Horsted made the Bears roster as an undrafted free agent out of Princeton and caught six passes in 2019. He spent 2020 on the practice squad. Ryan Pace has spent ridiculous amounts of money at draft capital at tight end over the last four seasons—the Bears tight end depth chart in any given year looks like the Texans running back depth chart this year—and Horsted is currently trapped behind Jimmy Graham, Cole Kmet, and Jesse James.
The Bears will likely be forced to release Horsted despite his Saturday heroics, but they will be left with one of the deepest tight end corps in the NFL, which should prove really helpful for a team with no offensive tackles.
Gerrid Doaks, RB, Miami Dolphins
16 carries for 56 yards and two touchdowns vs. CIN
Doaks is a 230-pound seventh-round battering ram out of the University of Cincinnati. I think he was only in the game because his name rhymes with "soaks" and Brian Flores wanted someone to soak up carries so Myles Garrett and Malcolm Brown wouldn't have to play. Doaks has power but is so one-dimensional that only a team that runs up the middle a ton, perhaps with lots of option concepts to widen the defense, would really have significant use for him.
Deon Jackson, RB, Indianapolis Colts
10 carries for 81 yards and one touchdown and a two-point conversion plus 1-3-1 receiving vs. DET
Jackson is an undrafted rookie out of Duke, where he shared carries with Mataeo Durant in 2020. Jackson and former Browns practice-squadder Benny LeMay are competing for a final roster spot that probably doesn't exist behind Jonathan Taylor, Jordan Wilkins, Nyheim Hines, and Marlon Mack—there already appears to be one name too many on that list. Jackson's 42-yard touchdown in silly time may have earned him a practice squad spot somewhere, but as is almost always the case, there are more replacement-level running backs on the job market than jobs.
Asim Rose, RB, Minnesota Vikings
six carries for 41 yards and two touchdowns vs. KC
Walkthrough checked in on Rose after his 100-yard effort in the preseason opener, when all of Minnesota's starters and top backups were in cryostasis. The undrafted rookie from Kentucky has done all that the Vikings asked him to do in the preseason, but it's hard to imagine him doing much more than landing on the practice squad; there are just too many veterans clamoring for roster spots behind Dalvin Cook.
It doesn't help that Rose's pass-protection technique involves lowering his shoulder and just leaning into the oncoming pass-rusher. That sort of thing could scare the running back-hungry Ravens or Rams away. But not the Jaguars.
Kenny Yeboah, TE, New York Jets
four catches for 100 yards and two touchdowns vs. PHI
Before Friday night, Yeboah was best known for a 7-181-2 afternoon for Ole Miss against Alabama last October. He's the type of player I love to root for, even though they rarely pan out in the NFL: versatile collegiate H-back types who don't block well enough to be in-line tight ends or run well enough for the slot.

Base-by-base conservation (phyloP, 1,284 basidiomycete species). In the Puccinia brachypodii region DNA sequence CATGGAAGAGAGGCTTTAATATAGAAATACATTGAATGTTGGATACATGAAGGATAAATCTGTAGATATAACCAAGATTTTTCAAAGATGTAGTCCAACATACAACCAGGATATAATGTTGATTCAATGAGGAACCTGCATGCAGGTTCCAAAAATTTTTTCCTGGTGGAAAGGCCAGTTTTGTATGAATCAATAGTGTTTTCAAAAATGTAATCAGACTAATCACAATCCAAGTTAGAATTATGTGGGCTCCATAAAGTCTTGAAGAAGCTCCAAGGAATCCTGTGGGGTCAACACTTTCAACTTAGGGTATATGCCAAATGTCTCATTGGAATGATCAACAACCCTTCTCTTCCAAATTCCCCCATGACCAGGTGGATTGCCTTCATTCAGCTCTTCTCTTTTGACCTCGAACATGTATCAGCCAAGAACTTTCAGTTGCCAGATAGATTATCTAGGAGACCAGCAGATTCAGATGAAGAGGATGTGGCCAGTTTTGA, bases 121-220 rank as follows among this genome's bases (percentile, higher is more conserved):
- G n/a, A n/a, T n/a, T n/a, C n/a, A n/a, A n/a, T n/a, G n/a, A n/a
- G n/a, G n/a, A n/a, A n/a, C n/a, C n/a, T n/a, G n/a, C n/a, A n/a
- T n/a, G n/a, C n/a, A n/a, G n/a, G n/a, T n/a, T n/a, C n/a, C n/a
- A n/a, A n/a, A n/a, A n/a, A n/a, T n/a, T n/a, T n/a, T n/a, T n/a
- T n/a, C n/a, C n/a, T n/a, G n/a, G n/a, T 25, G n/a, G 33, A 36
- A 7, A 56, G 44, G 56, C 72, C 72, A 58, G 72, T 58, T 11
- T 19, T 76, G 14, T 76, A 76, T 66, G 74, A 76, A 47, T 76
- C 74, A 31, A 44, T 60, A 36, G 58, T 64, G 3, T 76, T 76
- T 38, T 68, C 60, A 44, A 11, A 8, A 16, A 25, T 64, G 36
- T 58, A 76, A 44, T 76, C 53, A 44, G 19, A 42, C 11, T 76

Yeboah is competing for a fourth tight end spot, which is why he was on the field for a last-second Hail Mary touchdown in the final preseason game. The Jets may use a fullback at times this season, which could create a roster opportunity for Yeboah. If not, Ryan Pace also loves developmental H-backs (see above) and has not yet realized that they rarely pan out in the NFL.
Derrick Gore, RB, Kansas City Chiefs
five catches for 80 yards and a touchdown plus 6-26-0 rushing vs. MIN
Gore has been bouncing on and off the Chargers roster since 2019, with a brief stop in Washington wedged in. Every time his name bubbles up, I search the web to make triple-sure he is not Frank Gore's son or nephew. Every time, it turns out that they are not related.
I cannot be the only one seeking constant verification about Gore, because Saturday's web search took me to a site I refuse to link to because it was built from blatant search engine optimization (SEO) techniques. Every sentence was little more than a list of highly searched keywords, every header repeated the phrase "Is Derrick Gore related to Frank Gore?" to ensure that the site was at the top of any search, and the content was padded for length with Wikipedia-type information to allow space for ad breaks. Such tactics are terrible for our industry; they force readers to sift through purposely bad content and choke out more reputable sources and informed discourse like an invasive species.
So is Derrick Gore related to Frank Gore?
No. I just said that.
Will Derrick Gore make the Kansas City Chiefs final 2021 roster?
Possibly. He has demonstrated the versatility to be a useful committee back. The cap-strapped Chiefs could move on from a veteran such as Darrel Williams or Jerick McKinnon.
Is Derrick Gore related to Tipper Gore?
No. That's silly. Wait, what's happening?
Is Derrick Gore a Kansas City Chiefs 2021 fantasy football sleeper?
No! What's with all the headers full of keywords and silly questions? Don't tell me we…
Derrick Gore Patrick Mahomes Tyreek Hill fantasy sleeper Super Bowl LVI Bitcoin COVID Marvel's What If…?
Shane Buechele, QB, Kansas City Chiefs
20-of-23 for 231 yards, two touchdowns, one interception vs. MIN
Buechele is an undrafted rookie out of SMU who started his college career at Texas but lost his starting job to Sam Ehlinger in 2018. Buechele appears to have locked up the Chiefs' No. 3 quarterback role behind Patrick Mahomes and Chad Henne. He led an impressive two-minute drill for a touchdown on Friday night and looks like the sort of heady/pesky type who hangs on as a third-stringer for years and, if he's lucky, eventually evolves into Chase Daniel.
Is Shane Buechele related to baseball's Steve Buechele?
Yes. Now CUT THAT OUT.